Into Slavery: Racial Decisions in the Virginia Colony

By Joseph Boskin | Go to book overview

Foreword

"When you judge decisions, you have to judge them in the light of what there was available to do it," noted Secretary of State George C. Marshall to the Senate Committees on the Armed Services and Foreign Relations in May 1951.1 In this spirit, each volume in the "America's Alternatives" series examines the past for insights which History -- perhaps only History -- is peculiarly fitted to offer. In each volume the author seeks to learn why decision makers in crucial public policy or, more rarely, private choice situations adopted a course and rejected others. Within this context of choices, the author may ask what influence then-existing expert opinion, administrative structures, and budgetary factors exerted in shaping decisions? What weights did constitutions or traditions have? What did men hope for or fear? On what information did they base their decisions? Once a decision was made, how was the decision-maker able to enforce it? What attitudes prevailed toward nationality, race, region, religion, or sex, and how did these attitudes modify results?

We freely ask such questions of the events of our time. This "America's Alternatives" volume transfers appropriate versions of such queries to the past.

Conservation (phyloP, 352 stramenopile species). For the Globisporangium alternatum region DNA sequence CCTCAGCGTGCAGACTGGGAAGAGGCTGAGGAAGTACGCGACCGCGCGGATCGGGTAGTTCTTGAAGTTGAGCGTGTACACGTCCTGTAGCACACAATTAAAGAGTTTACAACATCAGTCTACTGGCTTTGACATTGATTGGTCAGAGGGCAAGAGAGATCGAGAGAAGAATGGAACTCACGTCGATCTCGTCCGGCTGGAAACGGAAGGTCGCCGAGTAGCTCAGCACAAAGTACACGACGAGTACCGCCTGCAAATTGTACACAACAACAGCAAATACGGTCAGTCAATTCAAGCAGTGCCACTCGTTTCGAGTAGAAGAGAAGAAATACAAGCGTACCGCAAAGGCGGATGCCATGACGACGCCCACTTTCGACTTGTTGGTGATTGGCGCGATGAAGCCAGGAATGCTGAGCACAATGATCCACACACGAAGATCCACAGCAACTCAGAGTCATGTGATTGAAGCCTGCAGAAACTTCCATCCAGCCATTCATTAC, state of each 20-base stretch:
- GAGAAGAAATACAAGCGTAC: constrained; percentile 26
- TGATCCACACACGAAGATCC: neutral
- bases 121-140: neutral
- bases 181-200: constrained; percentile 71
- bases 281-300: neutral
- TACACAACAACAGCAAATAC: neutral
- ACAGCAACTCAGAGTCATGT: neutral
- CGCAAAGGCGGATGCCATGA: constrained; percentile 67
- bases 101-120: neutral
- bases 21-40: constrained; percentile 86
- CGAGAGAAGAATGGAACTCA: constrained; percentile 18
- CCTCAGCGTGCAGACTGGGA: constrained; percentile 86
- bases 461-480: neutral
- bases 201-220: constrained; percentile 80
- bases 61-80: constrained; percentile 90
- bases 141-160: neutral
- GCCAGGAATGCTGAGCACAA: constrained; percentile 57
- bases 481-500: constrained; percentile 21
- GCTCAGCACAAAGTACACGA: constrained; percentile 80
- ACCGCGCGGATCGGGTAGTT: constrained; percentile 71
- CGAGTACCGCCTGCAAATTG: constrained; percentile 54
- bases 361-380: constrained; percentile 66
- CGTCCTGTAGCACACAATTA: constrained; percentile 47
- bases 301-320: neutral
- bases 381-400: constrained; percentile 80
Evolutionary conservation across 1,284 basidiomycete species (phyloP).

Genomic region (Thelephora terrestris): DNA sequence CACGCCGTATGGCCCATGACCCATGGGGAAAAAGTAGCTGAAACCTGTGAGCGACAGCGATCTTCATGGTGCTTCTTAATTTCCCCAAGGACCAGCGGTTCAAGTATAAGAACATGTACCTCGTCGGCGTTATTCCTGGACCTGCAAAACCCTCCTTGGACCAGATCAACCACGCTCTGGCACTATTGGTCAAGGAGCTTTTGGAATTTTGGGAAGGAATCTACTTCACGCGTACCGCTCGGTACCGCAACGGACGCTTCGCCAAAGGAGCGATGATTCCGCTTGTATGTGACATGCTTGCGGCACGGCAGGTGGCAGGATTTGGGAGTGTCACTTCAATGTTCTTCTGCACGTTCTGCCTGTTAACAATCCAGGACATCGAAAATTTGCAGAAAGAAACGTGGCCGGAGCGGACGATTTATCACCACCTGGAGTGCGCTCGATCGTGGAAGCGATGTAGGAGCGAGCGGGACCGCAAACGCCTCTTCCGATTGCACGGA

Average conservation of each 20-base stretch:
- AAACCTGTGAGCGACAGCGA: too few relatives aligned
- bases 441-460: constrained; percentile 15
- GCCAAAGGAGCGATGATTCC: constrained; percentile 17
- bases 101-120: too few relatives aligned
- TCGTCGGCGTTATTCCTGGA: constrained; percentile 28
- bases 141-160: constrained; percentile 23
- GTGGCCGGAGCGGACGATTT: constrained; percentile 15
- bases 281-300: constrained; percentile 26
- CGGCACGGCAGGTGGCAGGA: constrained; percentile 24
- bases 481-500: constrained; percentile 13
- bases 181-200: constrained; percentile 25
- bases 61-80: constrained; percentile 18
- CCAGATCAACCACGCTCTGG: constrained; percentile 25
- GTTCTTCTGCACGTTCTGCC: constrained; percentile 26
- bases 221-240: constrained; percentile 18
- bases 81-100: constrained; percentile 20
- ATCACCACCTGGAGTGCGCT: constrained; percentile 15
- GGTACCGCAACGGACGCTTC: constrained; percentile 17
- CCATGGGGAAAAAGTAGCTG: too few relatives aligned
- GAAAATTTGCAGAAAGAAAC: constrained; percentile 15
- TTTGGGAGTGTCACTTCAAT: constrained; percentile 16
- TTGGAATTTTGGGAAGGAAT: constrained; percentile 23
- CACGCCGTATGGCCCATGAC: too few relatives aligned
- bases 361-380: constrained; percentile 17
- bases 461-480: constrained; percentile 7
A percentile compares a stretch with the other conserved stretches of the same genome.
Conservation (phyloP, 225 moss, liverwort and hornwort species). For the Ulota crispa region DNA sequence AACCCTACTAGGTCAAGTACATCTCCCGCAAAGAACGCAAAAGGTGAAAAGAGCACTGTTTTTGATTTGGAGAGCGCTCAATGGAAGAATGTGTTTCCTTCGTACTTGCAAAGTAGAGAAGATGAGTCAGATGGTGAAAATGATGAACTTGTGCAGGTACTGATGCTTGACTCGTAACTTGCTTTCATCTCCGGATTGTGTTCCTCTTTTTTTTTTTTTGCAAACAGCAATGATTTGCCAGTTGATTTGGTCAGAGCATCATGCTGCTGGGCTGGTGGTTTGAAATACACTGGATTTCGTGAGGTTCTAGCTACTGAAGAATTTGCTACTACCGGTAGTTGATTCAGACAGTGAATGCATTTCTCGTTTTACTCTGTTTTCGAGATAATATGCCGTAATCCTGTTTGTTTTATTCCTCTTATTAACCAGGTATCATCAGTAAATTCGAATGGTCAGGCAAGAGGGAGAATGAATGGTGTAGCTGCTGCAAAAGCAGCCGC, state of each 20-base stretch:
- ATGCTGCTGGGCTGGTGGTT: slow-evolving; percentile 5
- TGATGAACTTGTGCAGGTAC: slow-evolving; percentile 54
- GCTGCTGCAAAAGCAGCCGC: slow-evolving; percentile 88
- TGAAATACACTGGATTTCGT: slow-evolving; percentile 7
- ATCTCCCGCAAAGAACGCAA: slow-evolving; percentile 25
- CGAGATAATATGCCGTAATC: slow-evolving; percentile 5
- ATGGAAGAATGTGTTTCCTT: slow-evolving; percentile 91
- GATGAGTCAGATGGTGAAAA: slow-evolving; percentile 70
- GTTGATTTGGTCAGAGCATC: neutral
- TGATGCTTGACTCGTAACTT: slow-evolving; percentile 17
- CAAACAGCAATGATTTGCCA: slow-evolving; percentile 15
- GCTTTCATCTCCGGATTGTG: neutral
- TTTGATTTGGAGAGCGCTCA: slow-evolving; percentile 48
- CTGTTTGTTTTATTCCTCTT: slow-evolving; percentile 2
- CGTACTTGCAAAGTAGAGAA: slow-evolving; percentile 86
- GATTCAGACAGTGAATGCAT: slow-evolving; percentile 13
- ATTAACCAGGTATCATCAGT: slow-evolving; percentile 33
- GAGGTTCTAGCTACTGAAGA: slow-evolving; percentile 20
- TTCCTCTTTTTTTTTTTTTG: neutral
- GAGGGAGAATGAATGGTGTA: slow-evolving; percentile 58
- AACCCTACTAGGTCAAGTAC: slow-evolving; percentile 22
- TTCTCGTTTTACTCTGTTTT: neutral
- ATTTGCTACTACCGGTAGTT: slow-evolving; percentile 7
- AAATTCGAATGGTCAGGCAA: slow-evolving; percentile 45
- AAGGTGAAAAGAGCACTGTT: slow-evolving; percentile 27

In examining those elements that were a part of a crucial historical decision, the author has refrained from making judgments based upon attitudes, information, or values that were not current at the time the decision was made. Instead, as much as possible he or she has explored the past in terms of data and prejudices known to persons contemporary to the event.

____________________
1
U.S., Senate, Hearings Before the Committees on the Armed Services and the Foreign Relations of the United States, The Military Situation in the Far East, 82d Cong., 2d sess., part I, p. 382. Professor Ernest R. May's Alternatives volume directed me to this source and quotation.

-ix-

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